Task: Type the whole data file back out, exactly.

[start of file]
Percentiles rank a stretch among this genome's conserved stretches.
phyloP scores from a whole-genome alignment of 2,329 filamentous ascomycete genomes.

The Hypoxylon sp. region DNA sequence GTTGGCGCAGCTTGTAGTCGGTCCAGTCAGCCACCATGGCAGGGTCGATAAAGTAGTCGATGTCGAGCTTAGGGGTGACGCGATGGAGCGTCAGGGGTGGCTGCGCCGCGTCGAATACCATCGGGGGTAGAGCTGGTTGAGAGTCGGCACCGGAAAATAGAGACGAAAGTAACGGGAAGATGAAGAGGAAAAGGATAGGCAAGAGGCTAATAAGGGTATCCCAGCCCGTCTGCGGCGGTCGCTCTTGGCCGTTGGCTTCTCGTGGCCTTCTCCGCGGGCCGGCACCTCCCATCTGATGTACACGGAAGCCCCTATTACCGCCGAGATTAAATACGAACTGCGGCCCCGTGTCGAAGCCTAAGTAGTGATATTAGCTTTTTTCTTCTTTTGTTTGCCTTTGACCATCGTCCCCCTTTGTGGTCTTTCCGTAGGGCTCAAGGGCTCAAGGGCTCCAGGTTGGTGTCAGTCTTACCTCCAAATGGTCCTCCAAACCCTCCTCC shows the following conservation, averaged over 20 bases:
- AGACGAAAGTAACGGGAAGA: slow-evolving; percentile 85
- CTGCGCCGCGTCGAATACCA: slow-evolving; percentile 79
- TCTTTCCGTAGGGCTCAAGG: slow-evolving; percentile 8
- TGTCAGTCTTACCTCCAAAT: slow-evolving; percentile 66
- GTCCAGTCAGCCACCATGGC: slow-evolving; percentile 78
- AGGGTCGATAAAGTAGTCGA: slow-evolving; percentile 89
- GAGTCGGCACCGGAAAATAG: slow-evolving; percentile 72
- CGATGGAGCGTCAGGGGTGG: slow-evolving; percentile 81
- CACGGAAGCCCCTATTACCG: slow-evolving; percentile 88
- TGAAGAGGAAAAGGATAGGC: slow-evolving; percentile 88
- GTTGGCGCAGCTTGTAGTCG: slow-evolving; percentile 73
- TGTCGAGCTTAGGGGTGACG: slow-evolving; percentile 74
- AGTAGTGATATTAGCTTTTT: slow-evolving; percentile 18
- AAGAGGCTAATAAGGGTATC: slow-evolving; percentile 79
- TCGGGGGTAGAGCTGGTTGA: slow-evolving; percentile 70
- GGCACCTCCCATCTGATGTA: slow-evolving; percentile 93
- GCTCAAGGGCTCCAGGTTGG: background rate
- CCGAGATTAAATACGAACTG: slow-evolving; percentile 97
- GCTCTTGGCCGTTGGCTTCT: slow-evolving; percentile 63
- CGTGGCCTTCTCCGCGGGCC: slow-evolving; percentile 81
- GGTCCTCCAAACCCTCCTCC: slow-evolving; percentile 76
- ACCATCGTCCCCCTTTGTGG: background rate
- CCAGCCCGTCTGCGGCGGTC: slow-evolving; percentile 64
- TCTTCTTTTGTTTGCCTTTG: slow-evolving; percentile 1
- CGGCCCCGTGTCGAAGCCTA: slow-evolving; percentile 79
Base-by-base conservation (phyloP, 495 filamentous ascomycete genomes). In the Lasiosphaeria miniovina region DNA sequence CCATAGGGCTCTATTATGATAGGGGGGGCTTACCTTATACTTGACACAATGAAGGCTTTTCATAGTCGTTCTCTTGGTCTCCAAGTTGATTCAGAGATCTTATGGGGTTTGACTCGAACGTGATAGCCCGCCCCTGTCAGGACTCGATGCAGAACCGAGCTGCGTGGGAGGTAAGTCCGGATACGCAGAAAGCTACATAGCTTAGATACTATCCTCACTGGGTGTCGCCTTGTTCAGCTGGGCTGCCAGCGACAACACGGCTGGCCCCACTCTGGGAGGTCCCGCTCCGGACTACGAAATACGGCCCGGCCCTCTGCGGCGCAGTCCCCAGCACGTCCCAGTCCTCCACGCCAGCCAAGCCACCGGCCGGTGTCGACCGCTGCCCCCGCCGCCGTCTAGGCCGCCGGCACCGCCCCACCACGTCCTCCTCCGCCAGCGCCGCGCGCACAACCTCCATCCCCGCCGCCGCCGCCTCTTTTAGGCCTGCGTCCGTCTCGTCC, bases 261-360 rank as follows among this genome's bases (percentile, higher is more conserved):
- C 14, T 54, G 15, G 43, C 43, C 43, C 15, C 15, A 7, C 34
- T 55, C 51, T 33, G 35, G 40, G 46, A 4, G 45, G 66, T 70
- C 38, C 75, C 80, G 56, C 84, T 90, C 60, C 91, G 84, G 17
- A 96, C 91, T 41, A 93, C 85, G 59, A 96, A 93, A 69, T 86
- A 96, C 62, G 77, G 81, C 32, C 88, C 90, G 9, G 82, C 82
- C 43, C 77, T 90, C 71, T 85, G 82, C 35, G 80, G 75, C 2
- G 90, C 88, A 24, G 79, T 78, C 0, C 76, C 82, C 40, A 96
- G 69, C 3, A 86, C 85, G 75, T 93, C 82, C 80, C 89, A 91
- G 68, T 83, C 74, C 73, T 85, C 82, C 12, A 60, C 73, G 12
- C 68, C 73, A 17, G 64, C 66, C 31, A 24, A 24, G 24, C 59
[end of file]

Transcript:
Percentiles rank a stretch among this genome's conserved stretches.
phyloP scores from a whole-genome alignment of 2,329 filamentous ascomycete genomes.

The Hypoxylon sp. region DNA sequence GTTGGCGCAGCTTGTAGTCGGTCCAGTCAGCCACCATGGCAGGGTCGATAAAGTAGTCGATGTCGAGCTTAGGGGTGACGCGATGGAGCGTCAGGGGTGGCTGCGCCGCGTCGAATACCATCGGGGGTAGAGCTGGTTGAGAGTCGGCACCGGAAAATAGAGACGAAAGTAACGGGAAGATGAAGAGGAAAAGGATAGGCAAGAGGCTAATAAGGGTATCCCAGCCCGTCTGCGGCGGTCGCTCTTGGCCGTTGGCTTCTCGTGGCCTTCTCCGCGGGCCGGCACCTCCCATCTGATGTACACGGAAGCCCCTATTACCGCCGAGATTAAATACGAACTGCGGCCCCGTGTCGAAGCCTAAGTAGTGATATTAGCTTTTTTCTTCTTTTGTTTGCCTTTGACCATCGTCCCCCTTTGTGGTCTTTCCGTAGGGCTCAAGGGCTCAAGGGCTCCAGGTTGGTGTCAGTCTTACCTCCAAATGGTCCTCCAAACCCTCCTCC shows the following conservation, averaged over 20 bases:
- AGACGAAAGTAACGGGAAGA: slow-evolving; percentile 85
- CTGCGCCGCGTCGAATACCA: slow-evolving; percentile 79
- TCTTTCCGTAGGGCTCAAGG: slow-evolving; percentile 8
- TGTCAGTCTTACCTCCAAAT: slow-evolving; percentile 66
- GTCCAGTCAGCCACCATGGC: slow-evolving; percentile 78
- AGGGTCGATAAAGTAGTCGA: slow-evolving; percentile 89
- GAGTCGGCACCGGAAAATAG: slow-evolving; percentile 72
- CGATGGAGCGTCAGGGGTGG: slow-evolving; percentile 81
- CACGGAAGCCCCTATTACCG: slow-evolving; percentile 88
- TGAAGAGGAAAAGGATAGGC: slow-evolving; percentile 88
- GTTGGCGCAGCTTGTAGTCG: slow-evolving; percentile 73
- TGTCGAGCTTAGGGGTGACG: slow-evolving; percentile 74
- AGTAGTGATATTAGCTTTTT: slow-evolving; percentile 18
- AAGAGGCTAATAAGGGTATC: slow-evolving; percentile 79
- TCGGGGGTAGAGCTGGTTGA: slow-evolving; percentile 70
- GGCACCTCCCATCTGATGTA: slow-evolving; percentile 93
- GCTCAAGGGCTCCAGGTTGG: background rate
- CCGAGATTAAATACGAACTG: slow-evolving; percentile 97
- GCTCTTGGCCGTTGGCTTCT: slow-evolving; percentile 63
- CGTGGCCTTCTCCGCGGGCC: slow-evolving; percentile 81
- GGTCCTCCAAACCCTCCTCC: slow-evolving; percentile 76
- ACCATCGTCCCCCTTTGTGG: background rate
- CCAGCCCGTCTGCGGCGGTC: slow-evolving; percentile 64
- TCTTCTTTTGTTTGCCTTTG: slow-evolving; percentile 1
- CGGCCCCGTGTCGAAGCCTA: slow-evolving; percentile 79
Base-by-base conservation (phyloP, 495 filamentous ascomycete genomes). In the Lasiosphaeria miniovina region DNA sequence CCATAGGGCTCTATTATGATAGGGGGGGCTTACCTTATACTTGACACAATGAAGGCTTTTCATAGTCGTTCTCTTGGTCTCCAAGTTGATTCAGAGATCTTATGGGGTTTGACTCGAACGTGATAGCCCGCCCCTGTCAGGACTCGATGCAGAACCGAGCTGCGTGGGAGGTAAGTCCGGATACGCAGAAAGCTACATAGCTTAGATACTATCCTCACTGGGTGTCGCCTTGTTCAGCTGGGCTGCCAGCGACAACACGGCTGGCCCCACTCTGGGAGGTCCCGCTCCGGACTACGAAATACGGCCCGGCCCTCTGCGGCGCAGTCCCCAGCACGTCCCAGTCCTCCACGCCAGCCAAGCCACCGGCCGGTGTCGACCGCTGCCCCCGCCGCCGTCTAGGCCGCCGGCACCGCCCCACCACGTCCTCCTCCGCCAGCGCCGCGCGCACAACCTCCATCCCCGCCGCCGCCGCCTCTTTTAGGCCTGCGTCCGTCTCGTCC, bases 261-360 rank as follows among this genome's bases (percentile, higher is more conserved):
- C 14, T 54, G 15, G 43, C 43, C 43, C 15, C 15, A 7, C 34
- T 55, C 51, T 33, G 35, G 40, G 46, A 4, G 45, G 66, T 70
- C 38, C 75, C 80, G 56, C 84, T 90, C 60, C 91, G 84, G 17
- A 96, C 91, T 41, A 93, C 85, G 59, A 96, A 93, A 69, T 86
- A 96, C 62, G 77, G 81, C 32, C 88, C 90, G 9, G 82, C 82
- C 43, C 77, T 90, C 71, T 85, G 82, C 35, G 80, G 75, C 2
- G 90, C 88, A 24, G 79, T 78, C 0, C 76, C 82, C 40, A 96
- G 69, C 3, A 86, C 85, G 75, T 93, C 82, C 80, C 89, A 91
- G 68, T 83, C 74, C 73, T 85, C 82, C 12, A 60, C 73, G 12
- C 68, C 73, A 17, G 64, C 66, C 31, A 24, A 24, G 24, C 59